This album is my fave one,..Deep Purple tried to be harder in their sound composition, check out the songs as Fireball, demon’s eye, the mule…this album is becoming a death ring for Led Zeppelin II album,..and Purple won the rival! Anyone’s daughter is a typical song from Ian Gillan’s humour,..I love this Ballad!! masterpiece from the hrad rock dinosaururs
- This live concert recording captures the sold-out Radio City Music Hall performance of former Black Sabbath rockers Ronnie James Dio, Vinny Appice, Tony Iommi, and Geezer Butler, who reunited under the name Heaven and Hell in 2006. Format: DVD MOVIE Genre: MUSIC DVD Rating: NR Age: 603497992447 UPC: 603497992447 Manufacturer No: 243708
Great collection at a great price.
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FIREBALL is the best DP album along Machine head, BURN and IN ROCK….DEEP PURPLE FOREVER! No one came is my fave one, The track album it self is like a monster tune, The english released Demon’s eye had been repaced by another track Strange kind of woman. Though the song is still excellent,… Anyone’s daughter is absolutely cool, remind me of Gillan’s humour. Ian Gillan is a good male hard rock singer,..he is charismatic! Long live Deep Purple!
What an album.With the exception of “Anyone’s Daughter”, which is amusing but not really a hard rock song, this album is flawless. Every thing works on this album, from the organ melodies of Jon Lord (which are never over-bearing), to the guitar acrobatics of Ritchie Blackmore, the musicianship on this album is exceptional; raw, yes, but still exceptional. You have got to give it to Ian Gillan for his performance here. His singing is quite charismatic, and the lyrics are often irreverent and hilarious. The whole band seems to have a really cocky attitude on this album, and that attitude is exemplified with Gillan’s over-the-top vocals.All I can really say is… Goddamn the Mark 2 line up put out great music.Buy this album, or steal it if you have to.On a side note, the UK version of Fireball has the track “Demon’s Eye” instead of “Strange Kinda Woman”, which is included on the US and Japanese releases. This track is awesome, and worth having, so if you are planning on buying either domestic version of this CD, I would suggest also purchasing their best-of, “Deepest Purple”, for that track. Or you could always get the 25th anniversary edition….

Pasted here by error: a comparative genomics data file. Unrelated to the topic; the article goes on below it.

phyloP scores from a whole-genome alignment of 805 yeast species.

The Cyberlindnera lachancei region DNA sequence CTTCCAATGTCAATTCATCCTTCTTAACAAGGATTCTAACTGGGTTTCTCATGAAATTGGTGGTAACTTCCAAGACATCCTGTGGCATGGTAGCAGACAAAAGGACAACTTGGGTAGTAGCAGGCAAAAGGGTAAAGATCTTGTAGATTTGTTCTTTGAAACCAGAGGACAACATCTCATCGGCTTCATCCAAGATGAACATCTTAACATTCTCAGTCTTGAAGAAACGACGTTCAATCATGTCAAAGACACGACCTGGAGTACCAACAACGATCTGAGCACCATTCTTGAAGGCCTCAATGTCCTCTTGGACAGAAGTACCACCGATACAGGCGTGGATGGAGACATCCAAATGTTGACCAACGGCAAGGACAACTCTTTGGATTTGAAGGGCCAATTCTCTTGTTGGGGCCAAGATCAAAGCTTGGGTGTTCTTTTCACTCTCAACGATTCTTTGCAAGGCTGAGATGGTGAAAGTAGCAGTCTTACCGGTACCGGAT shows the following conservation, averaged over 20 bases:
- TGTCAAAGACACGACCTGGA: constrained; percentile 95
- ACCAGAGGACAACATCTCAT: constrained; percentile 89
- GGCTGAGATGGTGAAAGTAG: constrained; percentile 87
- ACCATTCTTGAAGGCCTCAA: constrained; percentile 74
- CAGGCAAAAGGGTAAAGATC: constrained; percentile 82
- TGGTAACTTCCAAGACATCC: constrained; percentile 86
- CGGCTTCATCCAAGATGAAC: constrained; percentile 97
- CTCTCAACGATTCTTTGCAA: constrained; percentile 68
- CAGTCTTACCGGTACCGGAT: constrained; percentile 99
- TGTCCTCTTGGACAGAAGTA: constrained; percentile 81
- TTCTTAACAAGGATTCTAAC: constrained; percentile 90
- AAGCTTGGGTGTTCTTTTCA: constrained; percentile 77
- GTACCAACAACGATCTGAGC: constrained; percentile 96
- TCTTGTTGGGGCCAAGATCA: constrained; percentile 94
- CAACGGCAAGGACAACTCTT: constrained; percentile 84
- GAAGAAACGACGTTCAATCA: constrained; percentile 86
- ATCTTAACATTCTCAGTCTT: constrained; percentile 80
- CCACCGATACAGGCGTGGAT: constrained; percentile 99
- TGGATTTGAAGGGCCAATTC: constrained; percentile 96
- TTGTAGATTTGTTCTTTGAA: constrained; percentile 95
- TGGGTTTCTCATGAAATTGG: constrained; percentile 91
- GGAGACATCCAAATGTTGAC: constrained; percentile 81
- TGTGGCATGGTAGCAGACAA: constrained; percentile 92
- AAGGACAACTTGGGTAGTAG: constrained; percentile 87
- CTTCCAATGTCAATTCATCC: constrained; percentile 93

This is the LP that came betweeen 1970’s In Rock, a mostly power chord metalfest and 1972’s Machine Head, which was the Mark 2 line up’s golden hour. Fireball, released in 1971 shows a band finding it’s direction but not afraid to experiemnt with different musical genres, as shown on Anyone’s Daughter with Jon Lord’s ragtime piano and The Mule’s psychedelic freakouts. Every song here is highly competent and enjoyable for fans of the previous LP (Fireball, Strange Kind of Woman, Fools) as well as fans of the hallmark LP to come (No No No, No One Came). I first heard this LP when I was just a kid and it has remained one of my favorite LPs!!!
If you see an album with the words “Deep Purple” on it, you can be pretty sure it will consist of no less than 4 star material, and will most likely consist of 5 star material. Fireball is not my favourite Deep Purple album, although it has some great songs on it. “Anyone’s Daughter” stands out the most, to me anyway. Maybe its just taken me longer to get into Fireball, but I’d have to say, to my personal taste at least, Machine Head, In Rock, and Made In Japan are THE essential Deep Purple albums, at least from the MK 2 line up. Still, Fireball will make an excellent addition to the CD collection of anybody who appreciates good rock music.
Incidentally, this “thinking persons rock music” idea (which I noticed in another, otherwise very fine review) doesnt really sit with me. Deep Purple were certainly one of the better rock bands of the 70’s, but Zeppelin and (in my opinion) Sabbath in particular were certainly strong rivals. A holy trinity of rock, with three very different sounds and a strong sense of identity. I’m not sure that still exists in bands today.
What a nice surprise it would be to hear an album this good released by a mainstream “rock” band nowadays. Buy this CD, plug in the ‘phones, and be transported back to a magical time when strong musicianship, individuality, and innovation (as opposed to image and packaging) were considered actual priorities in the music world. Hard to imagine, I know.